This probably isn’t a film you should choose to watch during these uncertain times of pandemic. I, for not entirely clear reasons, was drawn to it nevertheless. I love a good true crime documentary as probably most people I know, but this was nothing I had expected.
Produced in Japan in 1981 it is composed entirely of archive materials sealed with the deep voice of a narrator who tells you a short story of increased senseless violence in America. It starts with the assassination of JFK in 1963 and finishes with John Lennon’s death in 1980 leaving no hope for the more peaceful future. In between, it covers cases of some of the most macabre kidnappings, sniper shooting massacres, notorious serial killers such as Ted Bundy and Ed Kemper, gas station murders, and riots.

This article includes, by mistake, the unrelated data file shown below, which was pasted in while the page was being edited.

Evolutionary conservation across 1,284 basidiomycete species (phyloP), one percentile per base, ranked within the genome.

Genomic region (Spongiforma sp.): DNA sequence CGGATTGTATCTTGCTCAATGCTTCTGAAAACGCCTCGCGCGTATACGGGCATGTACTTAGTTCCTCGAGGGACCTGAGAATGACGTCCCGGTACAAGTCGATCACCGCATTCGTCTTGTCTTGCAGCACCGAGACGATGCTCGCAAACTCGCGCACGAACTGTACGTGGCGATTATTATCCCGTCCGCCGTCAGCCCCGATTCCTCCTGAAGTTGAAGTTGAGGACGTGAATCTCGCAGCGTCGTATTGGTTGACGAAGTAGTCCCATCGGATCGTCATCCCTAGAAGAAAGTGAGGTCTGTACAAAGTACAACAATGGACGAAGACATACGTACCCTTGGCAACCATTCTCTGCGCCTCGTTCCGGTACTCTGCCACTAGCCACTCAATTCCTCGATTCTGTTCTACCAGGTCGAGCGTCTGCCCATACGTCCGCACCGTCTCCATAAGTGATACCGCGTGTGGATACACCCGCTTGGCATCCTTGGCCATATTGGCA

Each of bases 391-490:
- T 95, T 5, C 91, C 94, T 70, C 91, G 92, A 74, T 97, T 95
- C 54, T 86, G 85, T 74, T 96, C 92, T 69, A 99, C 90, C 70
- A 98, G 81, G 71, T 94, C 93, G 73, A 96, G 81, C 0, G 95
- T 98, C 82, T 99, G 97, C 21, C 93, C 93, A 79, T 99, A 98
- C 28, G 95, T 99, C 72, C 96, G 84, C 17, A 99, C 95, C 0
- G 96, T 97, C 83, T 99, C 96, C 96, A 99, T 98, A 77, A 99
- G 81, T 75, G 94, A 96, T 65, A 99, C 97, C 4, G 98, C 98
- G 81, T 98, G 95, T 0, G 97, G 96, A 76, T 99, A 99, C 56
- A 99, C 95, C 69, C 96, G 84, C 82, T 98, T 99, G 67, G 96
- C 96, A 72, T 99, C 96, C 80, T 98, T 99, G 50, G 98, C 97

Some of the decades-old footage is shocking to watch and fragments of interviews with Ed Kamper or James Hoskins are just chilling. Even more disturbing is the fact that screening it almost 40 years after it was produced, nothing indicates that anything has changed. Although America is possibly still one of the most violent nations, violence is contagious (following Adam Kucharski’s theory in The Rules of Cantaigions). And it pains me to see that hatred and intolerance followed by violence spreads.
I watched it on Amazon Prime